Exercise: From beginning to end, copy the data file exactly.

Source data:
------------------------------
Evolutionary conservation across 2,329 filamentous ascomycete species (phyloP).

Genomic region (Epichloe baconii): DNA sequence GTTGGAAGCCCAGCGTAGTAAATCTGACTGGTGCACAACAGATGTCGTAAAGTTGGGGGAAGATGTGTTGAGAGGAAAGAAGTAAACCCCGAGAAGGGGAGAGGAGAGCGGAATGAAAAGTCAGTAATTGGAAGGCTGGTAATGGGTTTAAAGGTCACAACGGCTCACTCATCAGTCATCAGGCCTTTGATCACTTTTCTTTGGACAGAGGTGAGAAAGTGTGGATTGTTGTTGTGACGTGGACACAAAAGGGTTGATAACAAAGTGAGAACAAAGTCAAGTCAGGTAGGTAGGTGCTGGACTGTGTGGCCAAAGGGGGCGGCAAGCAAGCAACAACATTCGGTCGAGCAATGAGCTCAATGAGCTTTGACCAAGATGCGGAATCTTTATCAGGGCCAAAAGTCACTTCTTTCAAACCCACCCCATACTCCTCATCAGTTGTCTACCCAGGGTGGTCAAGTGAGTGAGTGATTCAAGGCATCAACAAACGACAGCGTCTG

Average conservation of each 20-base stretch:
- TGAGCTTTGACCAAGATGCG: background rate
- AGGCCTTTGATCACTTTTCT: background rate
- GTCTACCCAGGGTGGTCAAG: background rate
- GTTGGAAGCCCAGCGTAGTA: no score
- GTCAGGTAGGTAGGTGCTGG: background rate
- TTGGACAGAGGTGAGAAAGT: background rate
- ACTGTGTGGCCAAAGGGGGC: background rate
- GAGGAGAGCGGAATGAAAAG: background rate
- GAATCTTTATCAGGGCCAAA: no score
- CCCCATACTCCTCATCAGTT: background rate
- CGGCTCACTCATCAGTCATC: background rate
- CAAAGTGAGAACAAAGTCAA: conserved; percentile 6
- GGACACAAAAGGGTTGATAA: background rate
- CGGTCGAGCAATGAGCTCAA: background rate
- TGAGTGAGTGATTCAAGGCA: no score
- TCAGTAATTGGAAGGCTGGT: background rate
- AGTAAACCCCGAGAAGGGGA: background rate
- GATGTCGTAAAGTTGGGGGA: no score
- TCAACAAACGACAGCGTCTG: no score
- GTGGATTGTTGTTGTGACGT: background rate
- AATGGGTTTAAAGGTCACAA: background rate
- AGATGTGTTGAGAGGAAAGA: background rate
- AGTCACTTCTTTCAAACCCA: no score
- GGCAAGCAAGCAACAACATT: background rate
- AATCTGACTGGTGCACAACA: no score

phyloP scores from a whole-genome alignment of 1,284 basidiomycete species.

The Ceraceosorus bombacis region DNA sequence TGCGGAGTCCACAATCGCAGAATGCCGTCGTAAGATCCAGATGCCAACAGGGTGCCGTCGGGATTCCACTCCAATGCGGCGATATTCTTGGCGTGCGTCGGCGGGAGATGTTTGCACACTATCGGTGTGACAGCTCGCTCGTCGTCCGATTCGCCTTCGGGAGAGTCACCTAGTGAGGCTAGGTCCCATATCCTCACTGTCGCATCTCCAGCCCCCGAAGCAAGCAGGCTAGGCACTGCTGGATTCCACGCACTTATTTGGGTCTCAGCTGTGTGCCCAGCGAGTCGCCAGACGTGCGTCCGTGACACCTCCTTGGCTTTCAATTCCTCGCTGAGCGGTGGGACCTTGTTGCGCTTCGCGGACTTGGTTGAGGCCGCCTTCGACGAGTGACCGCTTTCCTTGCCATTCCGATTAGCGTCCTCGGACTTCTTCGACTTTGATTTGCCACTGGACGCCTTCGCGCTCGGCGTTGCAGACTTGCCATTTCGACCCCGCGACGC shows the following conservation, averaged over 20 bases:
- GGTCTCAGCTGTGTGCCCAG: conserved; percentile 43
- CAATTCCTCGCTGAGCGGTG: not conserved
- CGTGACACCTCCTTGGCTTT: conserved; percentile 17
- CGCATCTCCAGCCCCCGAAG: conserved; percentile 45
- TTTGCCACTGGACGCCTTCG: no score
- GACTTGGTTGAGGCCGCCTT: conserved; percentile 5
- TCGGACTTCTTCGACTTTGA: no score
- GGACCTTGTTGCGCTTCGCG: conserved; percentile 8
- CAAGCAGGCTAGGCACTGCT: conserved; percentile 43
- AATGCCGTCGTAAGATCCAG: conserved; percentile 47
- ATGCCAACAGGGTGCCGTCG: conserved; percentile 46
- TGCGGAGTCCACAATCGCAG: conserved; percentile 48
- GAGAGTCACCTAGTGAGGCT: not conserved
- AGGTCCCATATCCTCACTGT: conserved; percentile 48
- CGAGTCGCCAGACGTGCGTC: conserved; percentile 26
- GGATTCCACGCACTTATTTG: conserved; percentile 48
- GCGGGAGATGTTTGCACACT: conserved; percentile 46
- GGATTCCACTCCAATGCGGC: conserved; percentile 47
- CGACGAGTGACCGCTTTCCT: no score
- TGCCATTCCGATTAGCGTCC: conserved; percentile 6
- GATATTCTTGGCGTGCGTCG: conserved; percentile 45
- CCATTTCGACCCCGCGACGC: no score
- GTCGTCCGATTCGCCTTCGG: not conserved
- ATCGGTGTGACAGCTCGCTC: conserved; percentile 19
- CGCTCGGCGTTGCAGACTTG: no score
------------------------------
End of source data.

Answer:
Evolutionary conservation across 2,329 filamentous ascomycete species (phyloP).

Genomic region (Epichloe baconii): DNA sequence GTTGGAAGCCCAGCGTAGTAAATCTGACTGGTGCACAACAGATGTCGTAAAGTTGGGGGAAGATGTGTTGAGAGGAAAGAAGTAAACCCCGAGAAGGGGAGAGGAGAGCGGAATGAAAAGTCAGTAATTGGAAGGCTGGTAATGGGTTTAAAGGTCACAACGGCTCACTCATCAGTCATCAGGCCTTTGATCACTTTTCTTTGGACAGAGGTGAGAAAGTGTGGATTGTTGTTGTGACGTGGACACAAAAGGGTTGATAACAAAGTGAGAACAAAGTCAAGTCAGGTAGGTAGGTGCTGGACTGTGTGGCCAAAGGGGGCGGCAAGCAAGCAACAACATTCGGTCGAGCAATGAGCTCAATGAGCTTTGACCAAGATGCGGAATCTTTATCAGGGCCAAAAGTCACTTCTTTCAAACCCACCCCATACTCCTCATCAGTTGTCTACCCAGGGTGGTCAAGTGAGTGAGTGATTCAAGGCATCAACAAACGACAGCGTCTG

Average conservation of each 20-base stretch:
- TGAGCTTTGACCAAGATGCG: background rate
- AGGCCTTTGATCACTTTTCT: background rate
- GTCTACCCAGGGTGGTCAAG: background rate
- GTTGGAAGCCCAGCGTAGTA: no score
- GTCAGGTAGGTAGGTGCTGG: background rate
- TTGGACAGAGGTGAGAAAGT: background rate
- ACTGTGTGGCCAAAGGGGGC: background rate
- GAGGAGAGCGGAATGAAAAG: background rate
- GAATCTTTATCAGGGCCAAA: no score
- CCCCATACTCCTCATCAGTT: background rate
- CGGCTCACTCATCAGTCATC: background rate
- CAAAGTGAGAACAAAGTCAA: conserved; percentile 6
- GGACACAAAAGGGTTGATAA: background rate
- CGGTCGAGCAATGAGCTCAA: background rate
- TGAGTGAGTGATTCAAGGCA: no score
- TCAGTAATTGGAAGGCTGGT: background rate
- AGTAAACCCCGAGAAGGGGA: background rate
- GATGTCGTAAAGTTGGGGGA: no score
- TCAACAAACGACAGCGTCTG: no score
- GTGGATTGTTGTTGTGACGT: background rate
- AATGGGTTTAAAGGTCACAA: background rate
- AGATGTGTTGAGAGGAAAGA: background rate
- AGTCACTTCTTTCAAACCCA: no score
- GGCAAGCAAGCAACAACATT: background rate
- AATCTGACTGGTGCACAACA: no score

phyloP scores from a whole-genome alignment of 1,284 basidiomycete species.

The Ceraceosorus bombacis region DNA sequence TGCGGAGTCCACAATCGCAGAATGCCGTCGTAAGATCCAGATGCCAACAGGGTGCCGTCGGGATTCCACTCCAATGCGGCGATATTCTTGGCGTGCGTCGGCGGGAGATGTTTGCACACTATCGGTGTGACAGCTCGCTCGTCGTCCGATTCGCCTTCGGGAGAGTCACCTAGTGAGGCTAGGTCCCATATCCTCACTGTCGCATCTCCAGCCCCCGAAGCAAGCAGGCTAGGCACTGCTGGATTCCACGCACTTATTTGGGTCTCAGCTGTGTGCCCAGCGAGTCGCCAGACGTGCGTCCGTGACACCTCCTTGGCTTTCAATTCCTCGCTGAGCGGTGGGACCTTGTTGCGCTTCGCGGACTTGGTTGAGGCCGCCTTCGACGAGTGACCGCTTTCCTTGCCATTCCGATTAGCGTCCTCGGACTTCTTCGACTTTGATTTGCCACTGGACGCCTTCGCGCTCGGCGTTGCAGACTTGCCATTTCGACCCCGCGACGC shows the following conservation, averaged over 20 bases:
- GGTCTCAGCTGTGTGCCCAG: conserved; percentile 43
- CAATTCCTCGCTGAGCGGTG: not conserved
- CGTGACACCTCCTTGGCTTT: conserved; percentile 17
- CGCATCTCCAGCCCCCGAAG: conserved; percentile 45
- TTTGCCACTGGACGCCTTCG: no score
- GACTTGGTTGAGGCCGCCTT: conserved; percentile 5
- TCGGACTTCTTCGACTTTGA: no score
- GGACCTTGTTGCGCTTCGCG: conserved; percentile 8
- CAAGCAGGCTAGGCACTGCT: conserved; percentile 43
- AATGCCGTCGTAAGATCCAG: conserved; percentile 47
- ATGCCAACAGGGTGCCGTCG: conserved; percentile 46
- TGCGGAGTCCACAATCGCAG: conserved; percentile 48
- GAGAGTCACCTAGTGAGGCT: not conserved
- AGGTCCCATATCCTCACTGT: conserved; percentile 48
- CGAGTCGCCAGACGTGCGTC: conserved; percentile 26
- GGATTCCACGCACTTATTTG: conserved; percentile 48
- GCGGGAGATGTTTGCACACT: conserved; percentile 46
- GGATTCCACTCCAATGCGGC: conserved; percentile 47
- CGACGAGTGACCGCTTTCCT: no score
- TGCCATTCCGATTAGCGTCC: conserved; percentile 6
- GATATTCTTGGCGTGCGTCG: conserved; percentile 45
- CCATTTCGACCCCGCGACGC: no score
- GTCGTCCGATTCGCCTTCGG: not conserved
- ATCGGTGTGACAGCTCGCTC: conserved; percentile 19
- CGCTCGGCGTTGCAGACTTG: no score